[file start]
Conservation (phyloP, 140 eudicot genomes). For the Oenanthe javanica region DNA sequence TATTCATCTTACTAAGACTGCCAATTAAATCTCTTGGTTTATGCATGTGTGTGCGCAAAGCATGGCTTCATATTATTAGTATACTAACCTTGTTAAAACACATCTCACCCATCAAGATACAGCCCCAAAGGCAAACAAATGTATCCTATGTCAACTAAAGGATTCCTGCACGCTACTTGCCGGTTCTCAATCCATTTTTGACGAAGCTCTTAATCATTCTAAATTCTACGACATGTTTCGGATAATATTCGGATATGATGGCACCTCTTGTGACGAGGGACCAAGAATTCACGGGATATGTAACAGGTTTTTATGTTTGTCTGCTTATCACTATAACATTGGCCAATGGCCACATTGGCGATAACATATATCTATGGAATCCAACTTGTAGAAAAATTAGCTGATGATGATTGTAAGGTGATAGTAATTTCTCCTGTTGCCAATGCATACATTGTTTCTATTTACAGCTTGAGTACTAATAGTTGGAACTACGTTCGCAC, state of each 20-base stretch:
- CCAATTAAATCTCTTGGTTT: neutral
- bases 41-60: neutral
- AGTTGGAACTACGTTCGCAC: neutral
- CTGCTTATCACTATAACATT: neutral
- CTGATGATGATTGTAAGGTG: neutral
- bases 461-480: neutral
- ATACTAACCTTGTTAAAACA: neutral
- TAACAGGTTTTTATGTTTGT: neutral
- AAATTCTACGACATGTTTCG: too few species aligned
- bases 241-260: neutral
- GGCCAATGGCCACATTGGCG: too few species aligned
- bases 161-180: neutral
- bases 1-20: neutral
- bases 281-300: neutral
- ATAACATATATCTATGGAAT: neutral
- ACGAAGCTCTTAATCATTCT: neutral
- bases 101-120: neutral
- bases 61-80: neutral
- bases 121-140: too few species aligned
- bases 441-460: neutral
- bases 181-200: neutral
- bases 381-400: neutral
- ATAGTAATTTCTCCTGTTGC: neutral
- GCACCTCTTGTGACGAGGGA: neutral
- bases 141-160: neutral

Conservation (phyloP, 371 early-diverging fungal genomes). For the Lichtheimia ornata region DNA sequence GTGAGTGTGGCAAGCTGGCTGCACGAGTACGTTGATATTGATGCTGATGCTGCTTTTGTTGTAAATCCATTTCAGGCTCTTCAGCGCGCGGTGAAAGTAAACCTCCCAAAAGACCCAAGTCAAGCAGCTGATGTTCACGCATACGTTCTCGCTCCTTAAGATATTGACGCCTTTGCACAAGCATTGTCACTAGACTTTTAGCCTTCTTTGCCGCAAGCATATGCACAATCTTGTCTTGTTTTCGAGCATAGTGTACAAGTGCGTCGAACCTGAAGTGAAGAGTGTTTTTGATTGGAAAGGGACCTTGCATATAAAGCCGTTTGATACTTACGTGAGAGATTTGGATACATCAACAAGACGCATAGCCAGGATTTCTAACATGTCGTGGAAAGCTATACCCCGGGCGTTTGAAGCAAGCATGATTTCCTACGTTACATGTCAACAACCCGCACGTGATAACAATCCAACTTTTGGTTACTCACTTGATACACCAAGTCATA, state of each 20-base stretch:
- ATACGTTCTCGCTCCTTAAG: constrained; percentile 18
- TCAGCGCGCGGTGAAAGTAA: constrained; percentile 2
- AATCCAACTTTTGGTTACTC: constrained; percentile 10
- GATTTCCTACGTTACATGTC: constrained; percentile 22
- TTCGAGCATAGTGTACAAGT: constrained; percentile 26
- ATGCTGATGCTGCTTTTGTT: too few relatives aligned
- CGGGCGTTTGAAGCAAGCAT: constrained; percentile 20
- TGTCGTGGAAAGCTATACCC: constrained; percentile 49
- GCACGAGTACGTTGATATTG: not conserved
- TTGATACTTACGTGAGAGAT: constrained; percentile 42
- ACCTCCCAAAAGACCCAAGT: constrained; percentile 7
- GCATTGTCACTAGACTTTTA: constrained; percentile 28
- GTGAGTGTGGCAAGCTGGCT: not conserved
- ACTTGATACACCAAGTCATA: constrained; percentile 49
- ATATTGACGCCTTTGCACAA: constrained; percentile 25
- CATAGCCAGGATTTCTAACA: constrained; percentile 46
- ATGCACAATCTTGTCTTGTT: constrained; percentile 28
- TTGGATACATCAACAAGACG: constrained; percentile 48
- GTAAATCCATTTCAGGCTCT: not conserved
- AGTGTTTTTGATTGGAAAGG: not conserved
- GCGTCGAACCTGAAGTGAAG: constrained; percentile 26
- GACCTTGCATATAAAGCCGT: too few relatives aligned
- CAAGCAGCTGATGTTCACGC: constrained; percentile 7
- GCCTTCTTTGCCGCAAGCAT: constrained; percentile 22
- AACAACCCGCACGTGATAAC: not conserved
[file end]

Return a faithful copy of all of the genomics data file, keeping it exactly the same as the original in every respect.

Conservation (phyloP, 140 eudicot genomes). For the Oenanthe javanica region DNA sequence TATTCATCTTACTAAGACTGCCAATTAAATCTCTTGGTTTATGCATGTGTGTGCGCAAAGCATGGCTTCATATTATTAGTATACTAACCTTGTTAAAACACATCTCACCCATCAAGATACAGCCCCAAAGGCAAACAAATGTATCCTATGTCAACTAAAGGATTCCTGCACGCTACTTGCCGGTTCTCAATCCATTTTTGACGAAGCTCTTAATCATTCTAAATTCTACGACATGTTTCGGATAATATTCGGATATGATGGCACCTCTTGTGACGAGGGACCAAGAATTCACGGGATATGTAACAGGTTTTTATGTTTGTCTGCTTATCACTATAACATTGGCCAATGGCCACATTGGCGATAACATATATCTATGGAATCCAACTTGTAGAAAAATTAGCTGATGATGATTGTAAGGTGATAGTAATTTCTCCTGTTGCCAATGCATACATTGTTTCTATTTACAGCTTGAGTACTAATAGTTGGAACTACGTTCGCAC, state of each 20-base stretch:
- CCAATTAAATCTCTTGGTTT: neutral
- bases 41-60: neutral
- AGTTGGAACTACGTTCGCAC: neutral
- CTGCTTATCACTATAACATT: neutral
- CTGATGATGATTGTAAGGTG: neutral
- bases 461-480: neutral
- ATACTAACCTTGTTAAAACA: neutral
- TAACAGGTTTTTATGTTTGT: neutral
- AAATTCTACGACATGTTTCG: too few species aligned
- bases 241-260: neutral
- GGCCAATGGCCACATTGGCG: too few species aligned
- bases 161-180: neutral
- bases 1-20: neutral
- bases 281-300: neutral
- ATAACATATATCTATGGAAT: neutral
- ACGAAGCTCTTAATCATTCT: neutral
- bases 101-120: neutral
- bases 61-80: neutral
- bases 121-140: too few species aligned
- bases 441-460: neutral
- bases 181-200: neutral
- bases 381-400: neutral
- ATAGTAATTTCTCCTGTTGC: neutral
- GCACCTCTTGTGACGAGGGA: neutral
- bases 141-160: neutral

Conservation (phyloP, 371 early-diverging fungal genomes). For the Lichtheimia ornata region DNA sequence GTGAGTGTGGCAAGCTGGCTGCACGAGTACGTTGATATTGATGCTGATGCTGCTTTTGTTGTAAATCCATTTCAGGCTCTTCAGCGCGCGGTGAAAGTAAACCTCCCAAAAGACCCAAGTCAAGCAGCTGATGTTCACGCATACGTTCTCGCTCCTTAAGATATTGACGCCTTTGCACAAGCATTGTCACTAGACTTTTAGCCTTCTTTGCCGCAAGCATATGCACAATCTTGTCTTGTTTTCGAGCATAGTGTACAAGTGCGTCGAACCTGAAGTGAAGAGTGTTTTTGATTGGAAAGGGACCTTGCATATAAAGCCGTTTGATACTTACGTGAGAGATTTGGATACATCAACAAGACGCATAGCCAGGATTTCTAACATGTCGTGGAAAGCTATACCCCGGGCGTTTGAAGCAAGCATGATTTCCTACGTTACATGTCAACAACCCGCACGTGATAACAATCCAACTTTTGGTTACTCACTTGATACACCAAGTCATA, state of each 20-base stretch:
- ATACGTTCTCGCTCCTTAAG: constrained; percentile 18
- TCAGCGCGCGGTGAAAGTAA: constrained; percentile 2
- AATCCAACTTTTGGTTACTC: constrained; percentile 10
- GATTTCCTACGTTACATGTC: constrained; percentile 22
- TTCGAGCATAGTGTACAAGT: constrained; percentile 26
- ATGCTGATGCTGCTTTTGTT: too few relatives aligned
- CGGGCGTTTGAAGCAAGCAT: constrained; percentile 20
- TGTCGTGGAAAGCTATACCC: constrained; percentile 49
- GCACGAGTACGTTGATATTG: not conserved
- TTGATACTTACGTGAGAGAT: constrained; percentile 42
- ACCTCCCAAAAGACCCAAGT: constrained; percentile 7
- GCATTGTCACTAGACTTTTA: constrained; percentile 28
- GTGAGTGTGGCAAGCTGGCT: not conserved
- ACTTGATACACCAAGTCATA: constrained; percentile 49
- ATATTGACGCCTTTGCACAA: constrained; percentile 25
- CATAGCCAGGATTTCTAACA: constrained; percentile 46
- ATGCACAATCTTGTCTTGTT: constrained; percentile 28
- TTGGATACATCAACAAGACG: constrained; percentile 48
- GTAAATCCATTTCAGGCTCT: not conserved
- AGTGTTTTTGATTGGAAAGG: not conserved
- GCGTCGAACCTGAAGTGAAG: constrained; percentile 26
- GACCTTGCATATAAAGCCGT: too few relatives aligned
- CAAGCAGCTGATGTTCACGC: constrained; percentile 7
- GCCTTCTTTGCCGCAAGCAT: constrained; percentile 22
- AACAACCCGCACGTGATAAC: not conserved